BISMARCK, N.D. (AP) — An unusually large number of Republican races for legislative seats in North Dakota's primary on Tuesday may help lure voters for an election where turnout has typically been anemic.
Ninety-eight of the Legislature's 141 seats are on the ballot due in part to redistricting that was required due to population shifts shown by the 2020 federal census. The Republican nominating convention also failed to settle candidate questions, and about three dozen unendorsed GOP candidates each gathered the required 300 signatures needed and filed petitions to get on the June 14 ballot. Some GOP legislative seats have as many as five candidates.
Secretary of State Al Jaeger said it was rare for such a high number of unendorsed candidates to duel for seats. He did not know if it was a record.
GOP Gov. Doug Burgum continues to reach deep into his own pockets seeking to elect legislators more obliging to his wishes. The wealthy former software executive gave more than $1.2 million ahead of the June 14 primary to a political action committee that is targeting eight legislative districts to defeat certain lawmakers and candidates from the far right wing his party known as the Bastiat Caucus.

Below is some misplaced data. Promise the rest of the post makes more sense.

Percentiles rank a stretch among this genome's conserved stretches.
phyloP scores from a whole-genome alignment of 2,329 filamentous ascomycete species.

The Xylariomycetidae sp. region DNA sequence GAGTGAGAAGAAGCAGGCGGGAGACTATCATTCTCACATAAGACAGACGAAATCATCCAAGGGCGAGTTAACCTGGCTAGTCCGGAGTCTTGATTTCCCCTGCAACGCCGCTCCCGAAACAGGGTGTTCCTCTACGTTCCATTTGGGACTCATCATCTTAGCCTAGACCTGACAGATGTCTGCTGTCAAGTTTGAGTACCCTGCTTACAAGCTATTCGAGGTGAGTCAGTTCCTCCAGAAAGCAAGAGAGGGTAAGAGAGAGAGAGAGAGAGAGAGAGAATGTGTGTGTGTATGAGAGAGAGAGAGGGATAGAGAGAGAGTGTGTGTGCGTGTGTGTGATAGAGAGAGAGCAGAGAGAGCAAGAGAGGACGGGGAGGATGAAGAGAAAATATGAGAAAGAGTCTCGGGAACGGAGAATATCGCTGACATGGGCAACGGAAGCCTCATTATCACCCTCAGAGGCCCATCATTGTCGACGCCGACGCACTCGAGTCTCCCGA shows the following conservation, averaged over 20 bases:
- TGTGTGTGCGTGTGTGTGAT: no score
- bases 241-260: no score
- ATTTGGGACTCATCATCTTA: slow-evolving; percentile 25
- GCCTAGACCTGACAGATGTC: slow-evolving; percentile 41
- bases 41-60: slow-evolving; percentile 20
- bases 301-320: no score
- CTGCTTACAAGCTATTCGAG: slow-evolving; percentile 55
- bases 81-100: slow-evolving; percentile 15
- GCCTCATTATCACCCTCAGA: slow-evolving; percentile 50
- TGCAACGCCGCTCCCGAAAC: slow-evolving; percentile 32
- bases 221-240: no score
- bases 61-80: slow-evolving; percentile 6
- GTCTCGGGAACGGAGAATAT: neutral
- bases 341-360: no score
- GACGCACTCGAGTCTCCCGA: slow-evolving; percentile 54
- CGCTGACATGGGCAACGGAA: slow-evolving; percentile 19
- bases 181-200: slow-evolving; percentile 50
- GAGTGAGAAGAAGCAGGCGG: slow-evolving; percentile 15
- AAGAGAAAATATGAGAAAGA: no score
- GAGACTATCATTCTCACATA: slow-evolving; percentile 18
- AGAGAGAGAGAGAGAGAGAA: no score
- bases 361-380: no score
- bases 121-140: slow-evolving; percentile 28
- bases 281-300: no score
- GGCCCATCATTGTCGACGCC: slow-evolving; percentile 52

Burgum gave more than $3 million to the PAC in the 2020 primary with mixed results. The second-term governor and his PAC say the contributions are an exercise in free speech and an investment in North Dakota. Critics say Burgum’s unprecedented spending crosses the separation-of-powers line.
U.S. Sen. John Hoeven is seen as a shoo-in for a third term in the Republican primary over Riley Kuntz, a political newcomer and oil field worker. Hoeven raised more than $3.2 million leading up to the primary, Federal Election Commission filings show. Kuntz, who works on a drill rig in western North Dakota and gathered the needed signatures to challenge Hoeven, raised less than $5,000.
Hoeven was endorsed by Republicans at the party convention in April, narrowly defeating state Rep. Rick Becker, of Bismarck.
Democrats endorsed Katrina Christiansen, a University of Jamestown engineering professor, for the seat. She's challenged in the primary by Michael Steele, a Fargo art and antiques dealer, who is largely unknown even by Democratic Party officials.
North Dakota has no voter registration. State Census Office Manager Kevin Iverson estimates almost 590,000 people are eligible to vote in Tuesday’s election.
Turnout in June primaries historically is around 25%.
This story was first published June 13, 2022. It was updated June 14, 2022, to correct the spelling of Katrina Christiansen’s last name.